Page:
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100 years ago in Spokane: Telegraph messengers protest working women

 (Jonathan Brunt / The Spokesman-Review)
(Jonathan Brunt / The Spokesman-Review)

The local “Mercury” boys – telegraph messenger boys – went on strike until the Western Union Co. met their two demands.

One of those demands seems a bit jarring to modern ears.

They wanted “the telegrams and credits in the office handled by a man.”

Because of wartime labor shortages, the manager had substituted “a girl for a man in the office.”

A spokesman for the boys said “since the girl went to work handling messages, we haven’t been given the proper rates.”

The strikers’ other demand was more complex. They wanted changes in the zone system. They were paid more for trips in more distant zones.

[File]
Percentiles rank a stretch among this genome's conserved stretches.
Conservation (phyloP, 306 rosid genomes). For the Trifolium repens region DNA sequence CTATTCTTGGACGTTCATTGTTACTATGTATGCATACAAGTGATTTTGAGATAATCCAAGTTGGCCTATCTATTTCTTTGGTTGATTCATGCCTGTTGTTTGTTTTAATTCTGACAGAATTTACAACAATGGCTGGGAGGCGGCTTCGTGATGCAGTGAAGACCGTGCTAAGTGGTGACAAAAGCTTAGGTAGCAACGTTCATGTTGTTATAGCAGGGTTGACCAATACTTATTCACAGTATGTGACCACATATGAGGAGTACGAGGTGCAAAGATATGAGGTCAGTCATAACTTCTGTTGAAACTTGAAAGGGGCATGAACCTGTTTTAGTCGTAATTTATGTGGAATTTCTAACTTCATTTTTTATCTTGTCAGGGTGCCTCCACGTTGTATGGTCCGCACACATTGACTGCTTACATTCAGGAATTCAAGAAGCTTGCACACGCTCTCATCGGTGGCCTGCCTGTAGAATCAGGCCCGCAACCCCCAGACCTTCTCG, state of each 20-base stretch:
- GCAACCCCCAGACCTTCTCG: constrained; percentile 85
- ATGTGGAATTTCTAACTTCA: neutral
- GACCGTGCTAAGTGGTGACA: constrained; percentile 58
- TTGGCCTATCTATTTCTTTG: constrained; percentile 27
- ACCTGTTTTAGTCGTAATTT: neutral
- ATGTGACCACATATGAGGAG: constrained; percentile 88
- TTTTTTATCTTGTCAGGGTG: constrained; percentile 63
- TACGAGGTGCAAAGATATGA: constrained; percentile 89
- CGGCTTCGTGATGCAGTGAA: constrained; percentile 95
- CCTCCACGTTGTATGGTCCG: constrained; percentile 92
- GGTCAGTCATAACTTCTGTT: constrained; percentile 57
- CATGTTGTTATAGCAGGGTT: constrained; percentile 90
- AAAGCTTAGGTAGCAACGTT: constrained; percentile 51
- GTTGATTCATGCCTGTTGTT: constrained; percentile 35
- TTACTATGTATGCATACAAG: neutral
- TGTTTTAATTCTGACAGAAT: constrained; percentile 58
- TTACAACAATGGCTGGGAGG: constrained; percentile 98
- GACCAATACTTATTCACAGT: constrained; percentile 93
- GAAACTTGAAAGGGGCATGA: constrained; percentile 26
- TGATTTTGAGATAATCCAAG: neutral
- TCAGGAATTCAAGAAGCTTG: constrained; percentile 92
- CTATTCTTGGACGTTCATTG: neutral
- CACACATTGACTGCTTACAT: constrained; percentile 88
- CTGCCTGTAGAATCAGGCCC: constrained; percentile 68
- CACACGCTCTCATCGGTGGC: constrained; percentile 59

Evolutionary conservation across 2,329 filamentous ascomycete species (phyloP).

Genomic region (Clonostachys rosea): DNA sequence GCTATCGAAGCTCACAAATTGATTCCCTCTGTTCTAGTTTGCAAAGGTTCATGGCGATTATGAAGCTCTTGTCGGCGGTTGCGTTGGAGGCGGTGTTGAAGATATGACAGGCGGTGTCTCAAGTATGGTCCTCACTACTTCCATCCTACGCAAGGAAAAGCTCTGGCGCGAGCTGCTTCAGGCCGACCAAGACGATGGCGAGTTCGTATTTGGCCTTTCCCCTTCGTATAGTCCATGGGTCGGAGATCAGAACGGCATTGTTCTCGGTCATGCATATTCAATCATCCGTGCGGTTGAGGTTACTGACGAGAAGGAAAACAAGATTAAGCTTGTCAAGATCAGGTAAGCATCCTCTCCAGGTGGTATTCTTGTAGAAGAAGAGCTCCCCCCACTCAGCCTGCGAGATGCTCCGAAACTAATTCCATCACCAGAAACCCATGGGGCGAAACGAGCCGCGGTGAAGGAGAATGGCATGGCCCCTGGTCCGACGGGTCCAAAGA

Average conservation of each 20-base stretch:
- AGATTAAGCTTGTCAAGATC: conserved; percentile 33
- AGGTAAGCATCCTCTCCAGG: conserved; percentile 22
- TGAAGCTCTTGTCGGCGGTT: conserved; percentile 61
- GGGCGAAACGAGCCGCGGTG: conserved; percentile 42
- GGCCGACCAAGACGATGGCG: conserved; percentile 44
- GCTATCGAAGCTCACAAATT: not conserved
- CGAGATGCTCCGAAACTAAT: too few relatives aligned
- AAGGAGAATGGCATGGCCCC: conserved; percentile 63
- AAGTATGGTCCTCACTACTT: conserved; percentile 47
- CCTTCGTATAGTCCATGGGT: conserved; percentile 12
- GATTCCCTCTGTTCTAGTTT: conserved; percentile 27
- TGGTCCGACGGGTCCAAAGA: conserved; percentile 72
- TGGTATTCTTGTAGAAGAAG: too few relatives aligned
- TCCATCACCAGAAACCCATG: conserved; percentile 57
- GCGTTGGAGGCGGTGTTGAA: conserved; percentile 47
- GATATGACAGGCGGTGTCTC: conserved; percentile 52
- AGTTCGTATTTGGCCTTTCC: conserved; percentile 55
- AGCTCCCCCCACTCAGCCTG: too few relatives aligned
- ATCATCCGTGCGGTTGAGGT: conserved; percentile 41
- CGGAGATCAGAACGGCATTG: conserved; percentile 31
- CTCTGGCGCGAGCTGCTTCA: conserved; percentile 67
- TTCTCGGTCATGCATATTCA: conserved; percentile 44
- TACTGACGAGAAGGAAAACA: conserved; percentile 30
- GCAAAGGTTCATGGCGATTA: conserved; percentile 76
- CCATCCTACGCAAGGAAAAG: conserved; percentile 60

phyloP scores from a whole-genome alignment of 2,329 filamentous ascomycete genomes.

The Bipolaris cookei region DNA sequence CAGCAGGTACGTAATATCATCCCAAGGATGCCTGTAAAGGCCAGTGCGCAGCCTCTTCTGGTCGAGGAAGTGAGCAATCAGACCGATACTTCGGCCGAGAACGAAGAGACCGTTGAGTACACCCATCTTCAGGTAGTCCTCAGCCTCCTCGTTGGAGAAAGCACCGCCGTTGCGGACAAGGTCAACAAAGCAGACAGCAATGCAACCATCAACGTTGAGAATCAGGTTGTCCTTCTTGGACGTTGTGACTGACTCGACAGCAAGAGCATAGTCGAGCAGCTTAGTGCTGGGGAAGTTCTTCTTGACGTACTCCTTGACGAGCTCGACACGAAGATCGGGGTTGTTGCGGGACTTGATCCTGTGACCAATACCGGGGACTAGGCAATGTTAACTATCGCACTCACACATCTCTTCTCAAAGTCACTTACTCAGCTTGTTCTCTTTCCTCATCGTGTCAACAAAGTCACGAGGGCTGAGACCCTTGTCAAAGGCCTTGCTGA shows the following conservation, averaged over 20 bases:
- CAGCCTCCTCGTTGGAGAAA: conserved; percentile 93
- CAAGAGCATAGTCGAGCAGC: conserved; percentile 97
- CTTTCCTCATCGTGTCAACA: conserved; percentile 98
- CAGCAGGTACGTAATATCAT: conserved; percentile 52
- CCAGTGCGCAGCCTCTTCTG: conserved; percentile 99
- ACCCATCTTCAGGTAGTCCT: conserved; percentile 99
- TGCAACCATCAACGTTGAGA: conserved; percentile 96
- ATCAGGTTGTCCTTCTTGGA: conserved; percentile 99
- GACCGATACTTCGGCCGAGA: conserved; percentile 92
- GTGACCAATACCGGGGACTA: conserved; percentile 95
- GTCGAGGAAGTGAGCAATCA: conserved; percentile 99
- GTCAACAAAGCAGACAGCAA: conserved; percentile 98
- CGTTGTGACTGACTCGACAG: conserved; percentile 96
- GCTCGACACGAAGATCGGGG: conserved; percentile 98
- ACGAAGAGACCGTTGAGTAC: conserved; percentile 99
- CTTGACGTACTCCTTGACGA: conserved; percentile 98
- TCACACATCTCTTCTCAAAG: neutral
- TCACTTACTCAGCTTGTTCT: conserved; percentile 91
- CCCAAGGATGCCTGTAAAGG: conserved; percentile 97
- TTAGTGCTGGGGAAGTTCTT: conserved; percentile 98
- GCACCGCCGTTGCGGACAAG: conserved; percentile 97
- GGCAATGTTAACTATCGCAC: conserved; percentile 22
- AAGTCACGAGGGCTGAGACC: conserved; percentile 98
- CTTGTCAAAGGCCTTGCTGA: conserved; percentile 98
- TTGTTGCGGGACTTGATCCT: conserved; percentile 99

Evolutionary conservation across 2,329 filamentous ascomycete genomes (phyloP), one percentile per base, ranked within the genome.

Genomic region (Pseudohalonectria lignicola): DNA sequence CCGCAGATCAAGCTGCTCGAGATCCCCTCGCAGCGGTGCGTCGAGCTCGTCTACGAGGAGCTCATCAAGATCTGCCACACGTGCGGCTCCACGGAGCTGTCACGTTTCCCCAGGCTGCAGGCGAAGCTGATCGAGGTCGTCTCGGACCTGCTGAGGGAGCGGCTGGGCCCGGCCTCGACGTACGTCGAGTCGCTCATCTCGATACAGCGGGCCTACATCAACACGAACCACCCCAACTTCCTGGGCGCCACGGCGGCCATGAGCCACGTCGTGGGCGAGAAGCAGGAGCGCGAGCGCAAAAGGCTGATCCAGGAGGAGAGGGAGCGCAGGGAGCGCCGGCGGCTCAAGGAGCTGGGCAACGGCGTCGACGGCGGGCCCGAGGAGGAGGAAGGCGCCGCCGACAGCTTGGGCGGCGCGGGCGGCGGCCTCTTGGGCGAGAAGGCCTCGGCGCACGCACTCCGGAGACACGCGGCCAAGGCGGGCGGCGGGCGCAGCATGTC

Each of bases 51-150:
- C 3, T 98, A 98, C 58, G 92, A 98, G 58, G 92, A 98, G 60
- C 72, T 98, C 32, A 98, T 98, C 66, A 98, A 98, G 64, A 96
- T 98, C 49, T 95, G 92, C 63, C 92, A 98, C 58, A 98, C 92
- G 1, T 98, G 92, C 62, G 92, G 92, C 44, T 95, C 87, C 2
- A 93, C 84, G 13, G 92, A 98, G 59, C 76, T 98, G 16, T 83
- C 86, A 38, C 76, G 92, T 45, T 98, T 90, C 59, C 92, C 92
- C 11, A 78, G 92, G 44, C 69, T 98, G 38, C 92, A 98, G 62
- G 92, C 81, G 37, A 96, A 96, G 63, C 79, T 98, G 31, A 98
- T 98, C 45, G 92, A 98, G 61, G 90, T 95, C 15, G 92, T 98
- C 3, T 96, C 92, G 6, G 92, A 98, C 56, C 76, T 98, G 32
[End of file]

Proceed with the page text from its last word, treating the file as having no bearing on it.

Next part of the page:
From the marital beat: A Spokane building contractor was arrested on charges of deserting his wife under the “lazy husband” ordinance, which required men to provide for their wives.

He had contributed nothing to her support since he left for Idaho four months before.

However, this case posed a dilemma for the judge.

The wife had been given $1,100 as a legacy from a relative.

The husband and his lawyer claimed the lazy husband law did not apply in this case, since she had not been left destitute.

The prosecutor said that was a false argument, since the law never contemplated that a family had to starve before the husband was brought to account. The trial was continuing.


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Then and Now: Union Station

Historian Robert Hyslop, in his book “Spokane Building Blocks,” explains why Spokane’s Union Station, shown under construction in 1913, was called a station and not a depot. There had already been a Union Depot in Spokane serving the OR&N, the Union Pacific and the Great Northern in Spokane’s earliest days. In addition, people thought the word “depot” was old-fashioned and “station” was more stylish.